Heavy rain and high winds are expected in Maine as the strong storm impacting much of the Northeast sweeps through the state on Friday.
The National Weather Service in Gray has issued a high wind warning for almost all of Maine because of southeast winds of 25 to 35 miles per hour and wind gusts up to 70 miles per hour.
It is also advising people in the high-wind warning areas to "remain in the lower levels of your home during the windstorm," as well as avoid windows, be careful when driving, watch for falling debris, and "secure holiday decorations."
As of Thursday evening, the high wind warning in Portland was in effect from 1:00 a.m. on Friday to 2 a.m. on Saturday.
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"I continue to strongly urge folks to prepare for this storm, to take precautions, especially when traveling, and to check-in on your family, friends, and neighbors," said Maine Governor Janet Mills in an announcement on Thursday that state offices would be closed due to the incoming weather on Friday.
Elsewhere, Acadia National Park had announced sections of some roads would be closed beginning at 5:00 p.m. on Thursday "due to unsafe conditions" expected during the storm.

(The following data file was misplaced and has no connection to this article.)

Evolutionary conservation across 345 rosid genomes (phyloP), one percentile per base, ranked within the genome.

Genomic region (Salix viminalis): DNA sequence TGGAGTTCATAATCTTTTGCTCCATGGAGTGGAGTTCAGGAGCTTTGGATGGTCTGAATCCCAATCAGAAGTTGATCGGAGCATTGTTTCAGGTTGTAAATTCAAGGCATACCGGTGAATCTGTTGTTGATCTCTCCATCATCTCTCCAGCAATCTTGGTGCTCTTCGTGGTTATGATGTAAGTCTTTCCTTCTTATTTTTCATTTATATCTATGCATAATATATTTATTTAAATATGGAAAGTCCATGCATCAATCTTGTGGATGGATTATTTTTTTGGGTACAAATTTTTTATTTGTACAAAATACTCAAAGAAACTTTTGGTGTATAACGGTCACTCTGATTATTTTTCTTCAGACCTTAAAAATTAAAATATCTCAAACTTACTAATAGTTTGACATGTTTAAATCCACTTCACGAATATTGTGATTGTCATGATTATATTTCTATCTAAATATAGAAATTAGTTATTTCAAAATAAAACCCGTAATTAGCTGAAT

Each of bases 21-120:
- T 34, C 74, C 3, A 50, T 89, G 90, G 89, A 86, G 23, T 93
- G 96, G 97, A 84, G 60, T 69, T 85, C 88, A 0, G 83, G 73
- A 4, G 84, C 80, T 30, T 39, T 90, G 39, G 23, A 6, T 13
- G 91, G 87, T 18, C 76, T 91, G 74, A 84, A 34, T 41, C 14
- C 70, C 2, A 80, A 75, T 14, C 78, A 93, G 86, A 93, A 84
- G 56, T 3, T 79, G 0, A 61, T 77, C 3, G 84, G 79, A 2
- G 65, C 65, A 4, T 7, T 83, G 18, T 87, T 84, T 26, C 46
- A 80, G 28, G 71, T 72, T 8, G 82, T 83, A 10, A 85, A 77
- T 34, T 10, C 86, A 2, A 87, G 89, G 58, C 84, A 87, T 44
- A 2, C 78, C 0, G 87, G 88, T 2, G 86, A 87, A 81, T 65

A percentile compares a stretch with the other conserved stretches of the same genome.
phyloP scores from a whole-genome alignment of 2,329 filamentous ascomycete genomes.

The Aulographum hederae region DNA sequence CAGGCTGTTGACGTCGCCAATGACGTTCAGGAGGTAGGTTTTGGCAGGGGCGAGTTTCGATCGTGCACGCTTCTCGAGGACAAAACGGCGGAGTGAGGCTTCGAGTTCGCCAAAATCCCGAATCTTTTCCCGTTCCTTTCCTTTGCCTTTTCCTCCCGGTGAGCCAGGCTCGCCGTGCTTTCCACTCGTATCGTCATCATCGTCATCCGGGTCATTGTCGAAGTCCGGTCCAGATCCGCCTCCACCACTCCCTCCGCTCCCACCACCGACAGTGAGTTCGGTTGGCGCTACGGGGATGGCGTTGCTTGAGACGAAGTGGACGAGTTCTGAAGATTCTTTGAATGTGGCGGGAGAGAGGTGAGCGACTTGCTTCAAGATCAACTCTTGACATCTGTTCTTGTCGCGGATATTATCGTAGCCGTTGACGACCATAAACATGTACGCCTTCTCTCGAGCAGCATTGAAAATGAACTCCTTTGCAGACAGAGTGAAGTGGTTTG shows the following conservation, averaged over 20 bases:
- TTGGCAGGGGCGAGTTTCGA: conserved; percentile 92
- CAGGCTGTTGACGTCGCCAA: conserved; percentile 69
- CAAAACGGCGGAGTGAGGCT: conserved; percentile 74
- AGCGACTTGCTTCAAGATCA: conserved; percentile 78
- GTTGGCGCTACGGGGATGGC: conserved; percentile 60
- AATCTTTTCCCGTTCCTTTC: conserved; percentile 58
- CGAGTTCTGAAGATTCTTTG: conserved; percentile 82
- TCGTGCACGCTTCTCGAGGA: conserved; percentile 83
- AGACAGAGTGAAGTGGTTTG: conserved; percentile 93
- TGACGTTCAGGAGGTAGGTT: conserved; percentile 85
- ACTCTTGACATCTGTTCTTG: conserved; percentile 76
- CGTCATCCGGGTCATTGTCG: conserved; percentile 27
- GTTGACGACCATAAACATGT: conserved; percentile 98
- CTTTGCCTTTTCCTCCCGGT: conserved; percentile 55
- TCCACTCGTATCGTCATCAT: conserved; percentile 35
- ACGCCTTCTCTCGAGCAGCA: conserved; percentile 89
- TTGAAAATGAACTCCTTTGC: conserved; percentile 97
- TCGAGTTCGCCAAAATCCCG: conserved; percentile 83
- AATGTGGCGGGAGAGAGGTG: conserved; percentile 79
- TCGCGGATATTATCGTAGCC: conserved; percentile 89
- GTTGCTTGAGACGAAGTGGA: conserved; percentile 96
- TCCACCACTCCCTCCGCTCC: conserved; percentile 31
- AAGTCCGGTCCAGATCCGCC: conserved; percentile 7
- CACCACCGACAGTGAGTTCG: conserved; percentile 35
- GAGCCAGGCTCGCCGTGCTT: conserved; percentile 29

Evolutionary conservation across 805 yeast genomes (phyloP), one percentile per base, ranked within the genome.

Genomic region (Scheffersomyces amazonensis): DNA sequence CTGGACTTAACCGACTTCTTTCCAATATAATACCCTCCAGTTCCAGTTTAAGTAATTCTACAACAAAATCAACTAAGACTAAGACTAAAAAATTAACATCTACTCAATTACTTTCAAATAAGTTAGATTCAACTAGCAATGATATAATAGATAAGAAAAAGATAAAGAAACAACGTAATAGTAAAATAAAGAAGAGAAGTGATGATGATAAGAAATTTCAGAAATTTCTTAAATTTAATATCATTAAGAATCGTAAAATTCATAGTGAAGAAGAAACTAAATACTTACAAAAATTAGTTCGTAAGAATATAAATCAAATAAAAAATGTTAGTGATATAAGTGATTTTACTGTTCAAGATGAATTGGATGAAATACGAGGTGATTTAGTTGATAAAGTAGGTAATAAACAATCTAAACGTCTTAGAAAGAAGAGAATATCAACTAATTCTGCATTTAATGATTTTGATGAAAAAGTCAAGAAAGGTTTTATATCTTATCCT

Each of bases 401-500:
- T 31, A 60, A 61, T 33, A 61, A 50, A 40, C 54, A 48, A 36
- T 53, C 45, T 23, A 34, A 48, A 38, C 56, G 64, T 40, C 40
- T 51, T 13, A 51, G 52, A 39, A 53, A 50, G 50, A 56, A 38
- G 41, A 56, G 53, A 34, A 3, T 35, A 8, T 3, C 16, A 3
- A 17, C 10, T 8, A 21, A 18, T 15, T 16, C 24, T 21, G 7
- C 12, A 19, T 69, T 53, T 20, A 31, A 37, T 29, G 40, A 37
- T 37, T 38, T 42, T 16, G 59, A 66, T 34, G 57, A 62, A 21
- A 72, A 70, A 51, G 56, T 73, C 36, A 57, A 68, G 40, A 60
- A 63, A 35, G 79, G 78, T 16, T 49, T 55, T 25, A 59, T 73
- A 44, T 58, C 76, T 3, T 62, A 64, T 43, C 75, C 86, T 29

Wells Police announced that "barricades" were being set up "in the usual flood areas down by the beach for restricted road access."
The latest news from around the state
"It’s quite concerning," said Adam Desrosiers, vice president of electric operations for Central Maine Power, one of the largest electric utilities in the state.
Desrosiers said that the wind’s strength, the expectation that it would sweep through many inland areas instead of coast areas more prone to strong gusts, and the wind coming from an unusual direction are all potential aspects of the storm that make it worrisome.
To prepare for its impact, Central Maine Power has spread out 500 crews across its coverage area, with some of them coming to Maine from as far away as Georgia and Tennessee.
"We were able to secure a lot of the crews that were already here working, helping us from the last storm," said Desrosiers, adding that people in Maine should start preparing for power outages immediately by "getting devices charged" and safely readying generators.
Meanwhile, at the Portland International Jetport, some passengers who spoke to NECN/NBC 10 Boston said they had flights impacted by the storm while others reported their itineraries were intact.
"They’re saying they’re going so far," said Linda Sayles of South Freeport, Maine, who was flying to the Washington, D.C. area on Thursday to visit family she does not get to see often.
"I’m going to an ugly sweater party, if I get there in time," she noted, before walking to the security area.
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